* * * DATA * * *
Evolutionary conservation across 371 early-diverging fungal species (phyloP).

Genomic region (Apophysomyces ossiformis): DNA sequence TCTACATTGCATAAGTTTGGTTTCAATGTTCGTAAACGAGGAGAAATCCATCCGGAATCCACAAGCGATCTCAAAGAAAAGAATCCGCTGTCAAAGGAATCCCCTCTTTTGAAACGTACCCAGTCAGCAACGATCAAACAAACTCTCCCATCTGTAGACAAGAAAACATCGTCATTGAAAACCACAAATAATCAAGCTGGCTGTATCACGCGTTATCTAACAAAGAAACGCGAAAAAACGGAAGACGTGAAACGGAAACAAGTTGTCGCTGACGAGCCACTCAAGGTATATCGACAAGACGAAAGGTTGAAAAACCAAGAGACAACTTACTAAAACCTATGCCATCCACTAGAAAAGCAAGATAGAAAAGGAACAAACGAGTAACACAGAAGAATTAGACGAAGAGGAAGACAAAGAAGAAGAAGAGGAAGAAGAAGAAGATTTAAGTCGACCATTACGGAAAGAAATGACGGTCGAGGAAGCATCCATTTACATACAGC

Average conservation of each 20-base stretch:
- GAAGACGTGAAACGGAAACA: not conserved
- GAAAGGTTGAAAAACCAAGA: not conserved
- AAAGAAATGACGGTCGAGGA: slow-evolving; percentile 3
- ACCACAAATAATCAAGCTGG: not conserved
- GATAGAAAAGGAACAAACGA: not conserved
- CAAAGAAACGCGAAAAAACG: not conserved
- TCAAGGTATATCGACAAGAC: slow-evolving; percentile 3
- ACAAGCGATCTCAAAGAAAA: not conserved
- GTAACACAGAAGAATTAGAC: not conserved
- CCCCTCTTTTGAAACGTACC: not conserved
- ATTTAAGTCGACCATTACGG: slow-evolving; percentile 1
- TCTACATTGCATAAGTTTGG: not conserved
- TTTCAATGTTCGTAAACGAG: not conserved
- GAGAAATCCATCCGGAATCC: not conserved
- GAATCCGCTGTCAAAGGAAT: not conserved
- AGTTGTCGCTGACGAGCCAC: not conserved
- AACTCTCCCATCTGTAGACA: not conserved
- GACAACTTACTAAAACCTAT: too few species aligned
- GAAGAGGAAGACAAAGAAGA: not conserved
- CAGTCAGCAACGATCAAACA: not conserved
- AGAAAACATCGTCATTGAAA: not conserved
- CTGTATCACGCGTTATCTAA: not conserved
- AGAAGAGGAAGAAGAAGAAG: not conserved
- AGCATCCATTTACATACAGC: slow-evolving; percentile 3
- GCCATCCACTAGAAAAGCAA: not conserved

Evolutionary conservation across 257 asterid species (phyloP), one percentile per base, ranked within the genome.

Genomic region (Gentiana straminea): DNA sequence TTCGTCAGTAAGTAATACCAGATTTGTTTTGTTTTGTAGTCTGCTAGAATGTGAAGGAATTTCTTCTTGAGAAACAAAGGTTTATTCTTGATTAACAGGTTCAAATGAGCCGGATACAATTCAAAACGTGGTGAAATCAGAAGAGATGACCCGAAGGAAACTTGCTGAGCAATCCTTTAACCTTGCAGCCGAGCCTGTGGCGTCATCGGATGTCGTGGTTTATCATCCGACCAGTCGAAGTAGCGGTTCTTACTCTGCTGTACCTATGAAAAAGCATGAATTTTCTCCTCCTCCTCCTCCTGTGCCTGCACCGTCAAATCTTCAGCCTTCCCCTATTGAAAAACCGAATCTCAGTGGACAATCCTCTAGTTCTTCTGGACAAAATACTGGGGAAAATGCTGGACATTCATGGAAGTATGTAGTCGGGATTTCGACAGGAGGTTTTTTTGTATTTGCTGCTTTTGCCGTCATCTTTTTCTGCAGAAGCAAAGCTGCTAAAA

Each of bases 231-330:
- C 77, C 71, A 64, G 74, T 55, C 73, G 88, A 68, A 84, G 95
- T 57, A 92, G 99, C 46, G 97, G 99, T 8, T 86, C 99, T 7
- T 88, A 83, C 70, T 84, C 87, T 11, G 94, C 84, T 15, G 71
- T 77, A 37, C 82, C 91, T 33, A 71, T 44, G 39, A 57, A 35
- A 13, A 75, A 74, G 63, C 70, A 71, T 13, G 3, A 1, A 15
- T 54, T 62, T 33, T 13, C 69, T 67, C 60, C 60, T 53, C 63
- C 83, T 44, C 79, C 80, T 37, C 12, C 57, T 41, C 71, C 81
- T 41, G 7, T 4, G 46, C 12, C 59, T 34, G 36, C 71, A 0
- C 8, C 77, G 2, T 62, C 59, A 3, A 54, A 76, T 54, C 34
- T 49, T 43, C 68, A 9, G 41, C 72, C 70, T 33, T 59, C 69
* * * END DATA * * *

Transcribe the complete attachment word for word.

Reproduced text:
Evolutionary conservation across 371 early-diverging fungal species (phyloP).

Genomic region (Apophysomyces ossiformis): DNA sequence TCTACATTGCATAAGTTTGGTTTCAATGTTCGTAAACGAGGAGAAATCCATCCGGAATCCACAAGCGATCTCAAAGAAAAGAATCCGCTGTCAAAGGAATCCCCTCTTTTGAAACGTACCCAGTCAGCAACGATCAAACAAACTCTCCCATCTGTAGACAAGAAAACATCGTCATTGAAAACCACAAATAATCAAGCTGGCTGTATCACGCGTTATCTAACAAAGAAACGCGAAAAAACGGAAGACGTGAAACGGAAACAAGTTGTCGCTGACGAGCCACTCAAGGTATATCGACAAGACGAAAGGTTGAAAAACCAAGAGACAACTTACTAAAACCTATGCCATCCACTAGAAAAGCAAGATAGAAAAGGAACAAACGAGTAACACAGAAGAATTAGACGAAGAGGAAGACAAAGAAGAAGAAGAGGAAGAAGAAGAAGATTTAAGTCGACCATTACGGAAAGAAATGACGGTCGAGGAAGCATCCATTTACATACAGC

Average conservation of each 20-base stretch:
- GAAGACGTGAAACGGAAACA: not conserved
- GAAAGGTTGAAAAACCAAGA: not conserved
- AAAGAAATGACGGTCGAGGA: slow-evolving; percentile 3
- ACCACAAATAATCAAGCTGG: not conserved
- GATAGAAAAGGAACAAACGA: not conserved
- CAAAGAAACGCGAAAAAACG: not conserved
- TCAAGGTATATCGACAAGAC: slow-evolving; percentile 3
- ACAAGCGATCTCAAAGAAAA: not conserved
- GTAACACAGAAGAATTAGAC: not conserved
- CCCCTCTTTTGAAACGTACC: not conserved
- ATTTAAGTCGACCATTACGG: slow-evolving; percentile 1
- TCTACATTGCATAAGTTTGG: not conserved
- TTTCAATGTTCGTAAACGAG: not conserved
- GAGAAATCCATCCGGAATCC: not conserved
- GAATCCGCTGTCAAAGGAAT: not conserved
- AGTTGTCGCTGACGAGCCAC: not conserved
- AACTCTCCCATCTGTAGACA: not conserved
- GACAACTTACTAAAACCTAT: too few species aligned
- GAAGAGGAAGACAAAGAAGA: not conserved
- CAGTCAGCAACGATCAAACA: not conserved
- AGAAAACATCGTCATTGAAA: not conserved
- CTGTATCACGCGTTATCTAA: not conserved
- AGAAGAGGAAGAAGAAGAAG: not conserved
- AGCATCCATTTACATACAGC: slow-evolving; percentile 3
- GCCATCCACTAGAAAAGCAA: not conserved

Evolutionary conservation across 257 asterid species (phyloP), one percentile per base, ranked within the genome.

Genomic region (Gentiana straminea): DNA sequence TTCGTCAGTAAGTAATACCAGATTTGTTTTGTTTTGTAGTCTGCTAGAATGTGAAGGAATTTCTTCTTGAGAAACAAAGGTTTATTCTTGATTAACAGGTTCAAATGAGCCGGATACAATTCAAAACGTGGTGAAATCAGAAGAGATGACCCGAAGGAAACTTGCTGAGCAATCCTTTAACCTTGCAGCCGAGCCTGTGGCGTCATCGGATGTCGTGGTTTATCATCCGACCAGTCGAAGTAGCGGTTCTTACTCTGCTGTACCTATGAAAAAGCATGAATTTTCTCCTCCTCCTCCTCCTGTGCCTGCACCGTCAAATCTTCAGCCTTCCCCTATTGAAAAACCGAATCTCAGTGGACAATCCTCTAGTTCTTCTGGACAAAATACTGGGGAAAATGCTGGACATTCATGGAAGTATGTAGTCGGGATTTCGACAGGAGGTTTTTTTGTATTTGCTGCTTTTGCCGTCATCTTTTTCTGCAGAAGCAAAGCTGCTAAAA

Each of bases 231-330:
- C 77, C 71, A 64, G 74, T 55, C 73, G 88, A 68, A 84, G 95
- T 57, A 92, G 99, C 46, G 97, G 99, T 8, T 86, C 99, T 7
- T 88, A 83, C 70, T 84, C 87, T 11, G 94, C 84, T 15, G 71
- T 77, A 37, C 82, C 91, T 33, A 71, T 44, G 39, A 57, A 35
- A 13, A 75, A 74, G 63, C 70, A 71, T 13, G 3, A 1, A 15
- T 54, T 62, T 33, T 13, C 69, T 67, C 60, C 60, T 53, C 63
- C 83, T 44, C 79, C 80, T 37, C 12, C 57, T 41, C 71, C 81
- T 41, G 7, T 4, G 46, C 12, C 59, T 34, G 36, C 71, A 0
- C 8, C 77, G 2, T 62, C 59, A 3, A 54, A 76, T 54, C 34
- T 49, T 43, C 68, A 9, G 41, C 72, C 70, T 33, T 59, C 69